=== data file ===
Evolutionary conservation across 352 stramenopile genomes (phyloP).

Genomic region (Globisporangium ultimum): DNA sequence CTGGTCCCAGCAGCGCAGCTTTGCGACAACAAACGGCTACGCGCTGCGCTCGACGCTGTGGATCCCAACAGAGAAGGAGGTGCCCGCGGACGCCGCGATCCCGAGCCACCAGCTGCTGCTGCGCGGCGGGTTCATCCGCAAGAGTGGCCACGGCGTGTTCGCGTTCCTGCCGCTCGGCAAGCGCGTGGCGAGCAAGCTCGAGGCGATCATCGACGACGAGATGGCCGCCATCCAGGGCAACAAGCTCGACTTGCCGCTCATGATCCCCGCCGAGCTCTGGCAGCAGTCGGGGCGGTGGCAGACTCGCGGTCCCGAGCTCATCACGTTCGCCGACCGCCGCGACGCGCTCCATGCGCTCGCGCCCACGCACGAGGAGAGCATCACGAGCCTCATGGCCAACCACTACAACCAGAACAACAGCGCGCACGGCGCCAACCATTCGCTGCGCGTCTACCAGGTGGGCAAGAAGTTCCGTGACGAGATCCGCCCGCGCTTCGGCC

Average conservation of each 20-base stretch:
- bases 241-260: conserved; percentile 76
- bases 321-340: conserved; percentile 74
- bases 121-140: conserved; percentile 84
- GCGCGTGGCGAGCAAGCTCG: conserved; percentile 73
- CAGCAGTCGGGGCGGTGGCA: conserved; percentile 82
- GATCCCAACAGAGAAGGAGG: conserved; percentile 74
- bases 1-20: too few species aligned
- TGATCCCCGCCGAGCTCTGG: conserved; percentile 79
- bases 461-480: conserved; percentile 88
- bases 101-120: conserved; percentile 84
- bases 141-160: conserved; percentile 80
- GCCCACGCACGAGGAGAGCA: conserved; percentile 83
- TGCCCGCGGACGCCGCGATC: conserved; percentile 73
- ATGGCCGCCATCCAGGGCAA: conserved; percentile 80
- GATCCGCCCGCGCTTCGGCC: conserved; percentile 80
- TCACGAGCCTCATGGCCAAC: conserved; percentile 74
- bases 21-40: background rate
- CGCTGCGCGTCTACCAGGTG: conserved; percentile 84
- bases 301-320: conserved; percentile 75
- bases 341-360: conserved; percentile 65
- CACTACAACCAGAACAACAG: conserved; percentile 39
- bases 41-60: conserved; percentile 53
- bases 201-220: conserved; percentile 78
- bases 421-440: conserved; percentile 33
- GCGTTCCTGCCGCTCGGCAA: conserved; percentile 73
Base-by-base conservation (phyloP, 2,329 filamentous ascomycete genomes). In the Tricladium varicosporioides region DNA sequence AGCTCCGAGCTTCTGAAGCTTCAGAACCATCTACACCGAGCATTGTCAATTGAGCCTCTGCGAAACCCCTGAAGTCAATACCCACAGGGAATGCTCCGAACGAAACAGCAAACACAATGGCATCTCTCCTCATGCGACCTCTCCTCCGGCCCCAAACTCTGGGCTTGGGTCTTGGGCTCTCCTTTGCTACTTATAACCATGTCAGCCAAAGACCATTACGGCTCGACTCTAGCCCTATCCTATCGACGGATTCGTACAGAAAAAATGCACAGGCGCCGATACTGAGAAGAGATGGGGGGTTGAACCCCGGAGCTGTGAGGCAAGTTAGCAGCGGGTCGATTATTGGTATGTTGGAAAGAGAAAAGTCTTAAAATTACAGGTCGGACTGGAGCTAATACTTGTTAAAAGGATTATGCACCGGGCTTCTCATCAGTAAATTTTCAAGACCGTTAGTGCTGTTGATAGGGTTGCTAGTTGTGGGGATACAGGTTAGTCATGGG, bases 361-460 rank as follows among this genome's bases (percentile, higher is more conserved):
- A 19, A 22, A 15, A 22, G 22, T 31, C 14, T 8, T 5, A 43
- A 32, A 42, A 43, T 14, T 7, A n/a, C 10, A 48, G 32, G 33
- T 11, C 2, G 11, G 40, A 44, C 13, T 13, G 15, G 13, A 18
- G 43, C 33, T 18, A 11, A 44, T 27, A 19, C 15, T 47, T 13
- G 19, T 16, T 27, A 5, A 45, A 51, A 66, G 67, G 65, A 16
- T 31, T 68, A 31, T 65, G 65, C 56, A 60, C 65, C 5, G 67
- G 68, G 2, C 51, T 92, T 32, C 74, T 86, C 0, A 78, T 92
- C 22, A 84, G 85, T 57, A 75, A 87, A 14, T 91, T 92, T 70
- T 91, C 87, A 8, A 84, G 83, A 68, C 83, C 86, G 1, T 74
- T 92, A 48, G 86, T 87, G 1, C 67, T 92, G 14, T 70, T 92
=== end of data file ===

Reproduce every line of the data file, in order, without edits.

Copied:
Evolutionary conservation across 352 stramenopile genomes (phyloP).

Genomic region (Globisporangium ultimum): DNA sequence CTGGTCCCAGCAGCGCAGCTTTGCGACAACAAACGGCTACGCGCTGCGCTCGACGCTGTGGATCCCAACAGAGAAGGAGGTGCCCGCGGACGCCGCGATCCCGAGCCACCAGCTGCTGCTGCGCGGCGGGTTCATCCGCAAGAGTGGCCACGGCGTGTTCGCGTTCCTGCCGCTCGGCAAGCGCGTGGCGAGCAAGCTCGAGGCGATCATCGACGACGAGATGGCCGCCATCCAGGGCAACAAGCTCGACTTGCCGCTCATGATCCCCGCCGAGCTCTGGCAGCAGTCGGGGCGGTGGCAGACTCGCGGTCCCGAGCTCATCACGTTCGCCGACCGCCGCGACGCGCTCCATGCGCTCGCGCCCACGCACGAGGAGAGCATCACGAGCCTCATGGCCAACCACTACAACCAGAACAACAGCGCGCACGGCGCCAACCATTCGCTGCGCGTCTACCAGGTGGGCAAGAAGTTCCGTGACGAGATCCGCCCGCGCTTCGGCC

Average conservation of each 20-base stretch:
- bases 241-260: conserved; percentile 76
- bases 321-340: conserved; percentile 74
- bases 121-140: conserved; percentile 84
- GCGCGTGGCGAGCAAGCTCG: conserved; percentile 73
- CAGCAGTCGGGGCGGTGGCA: conserved; percentile 82
- GATCCCAACAGAGAAGGAGG: conserved; percentile 74
- bases 1-20: too few species aligned
- TGATCCCCGCCGAGCTCTGG: conserved; percentile 79
- bases 461-480: conserved; percentile 88
- bases 101-120: conserved; percentile 84
- bases 141-160: conserved; percentile 80
- GCCCACGCACGAGGAGAGCA: conserved; percentile 83
- TGCCCGCGGACGCCGCGATC: conserved; percentile 73
- ATGGCCGCCATCCAGGGCAA: conserved; percentile 80
- GATCCGCCCGCGCTTCGGCC: conserved; percentile 80
- TCACGAGCCTCATGGCCAAC: conserved; percentile 74
- bases 21-40: background rate
- CGCTGCGCGTCTACCAGGTG: conserved; percentile 84
- bases 301-320: conserved; percentile 75
- bases 341-360: conserved; percentile 65
- CACTACAACCAGAACAACAG: conserved; percentile 39
- bases 41-60: conserved; percentile 53
- bases 201-220: conserved; percentile 78
- bases 421-440: conserved; percentile 33
- GCGTTCCTGCCGCTCGGCAA: conserved; percentile 73
Base-by-base conservation (phyloP, 2,329 filamentous ascomycete genomes). In the Tricladium varicosporioides region DNA sequence AGCTCCGAGCTTCTGAAGCTTCAGAACCATCTACACCGAGCATTGTCAATTGAGCCTCTGCGAAACCCCTGAAGTCAATACCCACAGGGAATGCTCCGAACGAAACAGCAAACACAATGGCATCTCTCCTCATGCGACCTCTCCTCCGGCCCCAAACTCTGGGCTTGGGTCTTGGGCTCTCCTTTGCTACTTATAACCATGTCAGCCAAAGACCATTACGGCTCGACTCTAGCCCTATCCTATCGACGGATTCGTACAGAAAAAATGCACAGGCGCCGATACTGAGAAGAGATGGGGGGTTGAACCCCGGAGCTGTGAGGCAAGTTAGCAGCGGGTCGATTATTGGTATGTTGGAAAGAGAAAAGTCTTAAAATTACAGGTCGGACTGGAGCTAATACTTGTTAAAAGGATTATGCACCGGGCTTCTCATCAGTAAATTTTCAAGACCGTTAGTGCTGTTGATAGGGTTGCTAGTTGTGGGGATACAGGTTAGTCATGGG, bases 361-460 rank as follows among this genome's bases (percentile, higher is more conserved):
- A 19, A 22, A 15, A 22, G 22, T 31, C 14, T 8, T 5, A 43
- A 32, A 42, A 43, T 14, T 7, A n/a, C 10, A 48, G 32, G 33
- T 11, C 2, G 11, G 40, A 44, C 13, T 13, G 15, G 13, A 18
- G 43, C 33, T 18, A 11, A 44, T 27, A 19, C 15, T 47, T 13
- G 19, T 16, T 27, A 5, A 45, A 51, A 66, G 67, G 65, A 16
- T 31, T 68, A 31, T 65, G 65, C 56, A 60, C 65, C 5, G 67
- G 68, G 2, C 51, T 92, T 32, C 74, T 86, C 0, A 78, T 92
- C 22, A 84, G 85, T 57, A 75, A 87, A 14, T 91, T 92, T 70
- T 91, C 87, A 8, A 84, G 83, A 68, C 83, C 86, G 1, T 74
- T 92, A 48, G 86, T 87, G 1, C 67, T 92, G 14, T 70, T 92